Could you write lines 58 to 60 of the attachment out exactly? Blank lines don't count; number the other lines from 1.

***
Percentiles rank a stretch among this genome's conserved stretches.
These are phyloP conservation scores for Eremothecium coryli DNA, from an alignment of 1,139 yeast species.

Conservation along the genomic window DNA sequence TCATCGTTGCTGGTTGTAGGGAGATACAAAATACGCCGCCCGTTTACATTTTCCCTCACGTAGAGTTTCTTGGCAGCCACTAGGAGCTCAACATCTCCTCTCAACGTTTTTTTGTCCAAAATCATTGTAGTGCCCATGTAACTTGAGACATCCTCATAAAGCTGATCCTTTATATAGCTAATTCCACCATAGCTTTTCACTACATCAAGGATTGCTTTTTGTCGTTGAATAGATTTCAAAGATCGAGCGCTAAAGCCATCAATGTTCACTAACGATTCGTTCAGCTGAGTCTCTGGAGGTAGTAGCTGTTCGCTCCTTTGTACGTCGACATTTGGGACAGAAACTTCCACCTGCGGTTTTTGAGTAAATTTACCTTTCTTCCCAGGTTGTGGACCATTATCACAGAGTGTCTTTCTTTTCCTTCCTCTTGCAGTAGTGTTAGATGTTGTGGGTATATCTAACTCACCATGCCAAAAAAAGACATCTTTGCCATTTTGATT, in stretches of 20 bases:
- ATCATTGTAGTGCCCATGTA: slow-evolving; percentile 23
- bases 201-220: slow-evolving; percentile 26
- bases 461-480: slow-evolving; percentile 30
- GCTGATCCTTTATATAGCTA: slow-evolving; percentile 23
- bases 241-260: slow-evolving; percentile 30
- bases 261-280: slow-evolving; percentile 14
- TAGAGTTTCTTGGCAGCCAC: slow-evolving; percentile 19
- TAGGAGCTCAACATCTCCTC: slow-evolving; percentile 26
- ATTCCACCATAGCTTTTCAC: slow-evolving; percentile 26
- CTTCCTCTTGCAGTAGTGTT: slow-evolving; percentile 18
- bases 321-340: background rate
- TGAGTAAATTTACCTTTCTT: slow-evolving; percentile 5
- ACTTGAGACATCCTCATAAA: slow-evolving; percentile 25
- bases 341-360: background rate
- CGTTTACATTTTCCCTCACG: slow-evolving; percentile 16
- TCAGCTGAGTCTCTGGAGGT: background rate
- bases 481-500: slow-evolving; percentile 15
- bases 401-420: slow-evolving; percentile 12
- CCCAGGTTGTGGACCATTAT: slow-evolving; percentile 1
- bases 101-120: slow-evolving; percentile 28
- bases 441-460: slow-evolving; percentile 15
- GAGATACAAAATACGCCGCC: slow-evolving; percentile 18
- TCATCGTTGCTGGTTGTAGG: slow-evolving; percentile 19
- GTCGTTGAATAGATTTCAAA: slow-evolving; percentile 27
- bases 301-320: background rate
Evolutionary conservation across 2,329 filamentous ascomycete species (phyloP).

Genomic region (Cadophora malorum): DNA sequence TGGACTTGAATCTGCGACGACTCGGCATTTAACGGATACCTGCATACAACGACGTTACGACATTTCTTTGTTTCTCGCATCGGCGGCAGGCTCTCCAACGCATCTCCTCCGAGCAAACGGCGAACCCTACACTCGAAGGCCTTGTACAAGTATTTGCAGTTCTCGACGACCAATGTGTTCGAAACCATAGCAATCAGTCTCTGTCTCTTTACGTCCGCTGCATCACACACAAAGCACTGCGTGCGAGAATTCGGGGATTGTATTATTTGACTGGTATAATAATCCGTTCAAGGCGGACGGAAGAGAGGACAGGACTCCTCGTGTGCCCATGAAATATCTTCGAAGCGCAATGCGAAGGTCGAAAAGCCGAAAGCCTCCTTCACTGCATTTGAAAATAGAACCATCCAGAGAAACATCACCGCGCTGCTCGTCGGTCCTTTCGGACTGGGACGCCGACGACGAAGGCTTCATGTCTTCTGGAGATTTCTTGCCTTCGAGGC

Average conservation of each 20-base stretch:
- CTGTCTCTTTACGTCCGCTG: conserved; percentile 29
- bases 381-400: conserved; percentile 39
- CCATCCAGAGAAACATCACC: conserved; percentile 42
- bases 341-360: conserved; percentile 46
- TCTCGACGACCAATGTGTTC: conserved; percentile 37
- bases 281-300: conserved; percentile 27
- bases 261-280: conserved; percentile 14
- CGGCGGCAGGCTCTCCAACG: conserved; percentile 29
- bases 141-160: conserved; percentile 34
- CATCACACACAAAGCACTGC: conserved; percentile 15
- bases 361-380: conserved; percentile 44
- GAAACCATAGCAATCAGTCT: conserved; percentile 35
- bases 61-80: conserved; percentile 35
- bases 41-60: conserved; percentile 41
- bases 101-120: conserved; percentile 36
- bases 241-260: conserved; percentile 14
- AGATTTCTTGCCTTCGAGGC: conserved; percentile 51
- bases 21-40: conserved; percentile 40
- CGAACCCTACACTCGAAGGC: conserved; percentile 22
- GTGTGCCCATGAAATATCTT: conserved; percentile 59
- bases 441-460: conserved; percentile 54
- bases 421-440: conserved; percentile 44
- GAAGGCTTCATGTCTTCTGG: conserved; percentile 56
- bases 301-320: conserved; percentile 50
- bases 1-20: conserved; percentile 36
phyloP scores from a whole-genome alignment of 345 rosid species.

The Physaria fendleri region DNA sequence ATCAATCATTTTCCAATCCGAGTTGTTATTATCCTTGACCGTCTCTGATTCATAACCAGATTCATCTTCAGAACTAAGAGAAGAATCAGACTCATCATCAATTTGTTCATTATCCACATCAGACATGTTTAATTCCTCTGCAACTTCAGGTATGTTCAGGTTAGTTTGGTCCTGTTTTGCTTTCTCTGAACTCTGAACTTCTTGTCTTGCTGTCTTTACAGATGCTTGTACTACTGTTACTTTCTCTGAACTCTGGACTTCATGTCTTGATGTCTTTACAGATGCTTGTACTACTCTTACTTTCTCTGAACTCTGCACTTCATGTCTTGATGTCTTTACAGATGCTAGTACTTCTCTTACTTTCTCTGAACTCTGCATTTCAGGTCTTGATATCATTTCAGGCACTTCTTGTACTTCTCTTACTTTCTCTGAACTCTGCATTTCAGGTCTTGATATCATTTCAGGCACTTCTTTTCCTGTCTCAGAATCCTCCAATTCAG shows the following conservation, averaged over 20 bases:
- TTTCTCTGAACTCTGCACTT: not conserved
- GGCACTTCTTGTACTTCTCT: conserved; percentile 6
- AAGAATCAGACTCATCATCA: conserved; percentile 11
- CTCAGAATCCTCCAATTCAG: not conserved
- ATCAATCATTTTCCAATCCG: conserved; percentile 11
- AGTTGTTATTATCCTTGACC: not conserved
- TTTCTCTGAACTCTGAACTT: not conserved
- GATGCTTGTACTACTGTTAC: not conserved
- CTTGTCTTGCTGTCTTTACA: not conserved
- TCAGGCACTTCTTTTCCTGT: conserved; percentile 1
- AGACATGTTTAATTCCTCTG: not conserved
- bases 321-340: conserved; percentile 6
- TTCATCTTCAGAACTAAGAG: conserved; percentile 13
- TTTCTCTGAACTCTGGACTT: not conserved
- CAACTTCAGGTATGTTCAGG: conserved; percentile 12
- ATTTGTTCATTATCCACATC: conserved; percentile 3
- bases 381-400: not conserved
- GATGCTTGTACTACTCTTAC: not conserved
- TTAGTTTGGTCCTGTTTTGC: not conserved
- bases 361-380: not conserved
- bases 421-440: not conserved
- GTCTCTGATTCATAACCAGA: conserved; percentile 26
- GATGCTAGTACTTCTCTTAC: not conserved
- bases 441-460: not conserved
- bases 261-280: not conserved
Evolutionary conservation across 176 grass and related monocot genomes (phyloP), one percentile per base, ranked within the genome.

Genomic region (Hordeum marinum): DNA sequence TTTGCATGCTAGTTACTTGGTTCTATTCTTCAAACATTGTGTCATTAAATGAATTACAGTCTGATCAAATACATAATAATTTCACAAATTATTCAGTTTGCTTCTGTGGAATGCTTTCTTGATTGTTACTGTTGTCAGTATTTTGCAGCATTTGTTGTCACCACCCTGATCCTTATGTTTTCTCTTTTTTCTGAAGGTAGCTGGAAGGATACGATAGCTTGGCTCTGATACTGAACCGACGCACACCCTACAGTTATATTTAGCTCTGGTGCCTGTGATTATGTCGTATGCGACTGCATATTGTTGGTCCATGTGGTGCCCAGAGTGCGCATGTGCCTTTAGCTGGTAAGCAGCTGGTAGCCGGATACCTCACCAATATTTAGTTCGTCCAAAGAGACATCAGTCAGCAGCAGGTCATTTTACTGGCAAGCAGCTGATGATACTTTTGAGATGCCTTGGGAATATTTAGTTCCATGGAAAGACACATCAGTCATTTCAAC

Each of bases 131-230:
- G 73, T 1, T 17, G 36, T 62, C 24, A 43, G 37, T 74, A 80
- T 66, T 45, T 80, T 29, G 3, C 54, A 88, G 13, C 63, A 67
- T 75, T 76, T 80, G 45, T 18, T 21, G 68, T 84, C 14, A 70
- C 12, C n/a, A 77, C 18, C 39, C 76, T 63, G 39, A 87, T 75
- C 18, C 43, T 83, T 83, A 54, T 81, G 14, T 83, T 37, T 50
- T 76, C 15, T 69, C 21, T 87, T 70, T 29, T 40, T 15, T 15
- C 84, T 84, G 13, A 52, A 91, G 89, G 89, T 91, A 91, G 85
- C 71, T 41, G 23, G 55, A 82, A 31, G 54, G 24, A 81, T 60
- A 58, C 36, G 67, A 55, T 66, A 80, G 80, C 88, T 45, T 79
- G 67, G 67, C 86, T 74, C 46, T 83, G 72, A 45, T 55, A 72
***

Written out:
The Physaria fendleri region DNA sequence ATCAATCATTTTCCAATCCGAGTTGTTATTATCCTTGACCGTCTCTGATTCATAACCAGATTCATCTTCAGAACTAAGAGAAGAATCAGACTCATCATCAATTTGTTCATTATCCACATCAGACATGTTTAATTCCTCTGCAACTTCAGGTATGTTCAGGTTAGTTTGGTCCTGTTTTGCTTTCTCTGAACTCTGAACTTCTTGTCTTGCTGTCTTTACAGATGCTTGTACTACTGTTACTTTCTCTGAACTCTGGACTTCATGTCTTGATGTCTTTACAGATGCTTGTACTACTCTTACTTTCTCTGAACTCTGCACTTCATGTCTTGATGTCTTTACAGATGCTAGTACTTCTCTTACTTTCTCTGAACTCTGCATTTCAGGTCTTGATATCATTTCAGGCACTTCTTGTACTTCTCTTACTTTCTCTGAACTCTGCATTTCAGGTCTTGATATCATTTCAGGCACTTCTTTTCCTGTCTCAGAATCCTCCAATTCAG shows the following conservation, averaged over 20 bases:
- TTTCTCTGAACTCTGCACTT: not conserved
- GGCACTTCTTGTACTTCTCT: conserved; percentile 6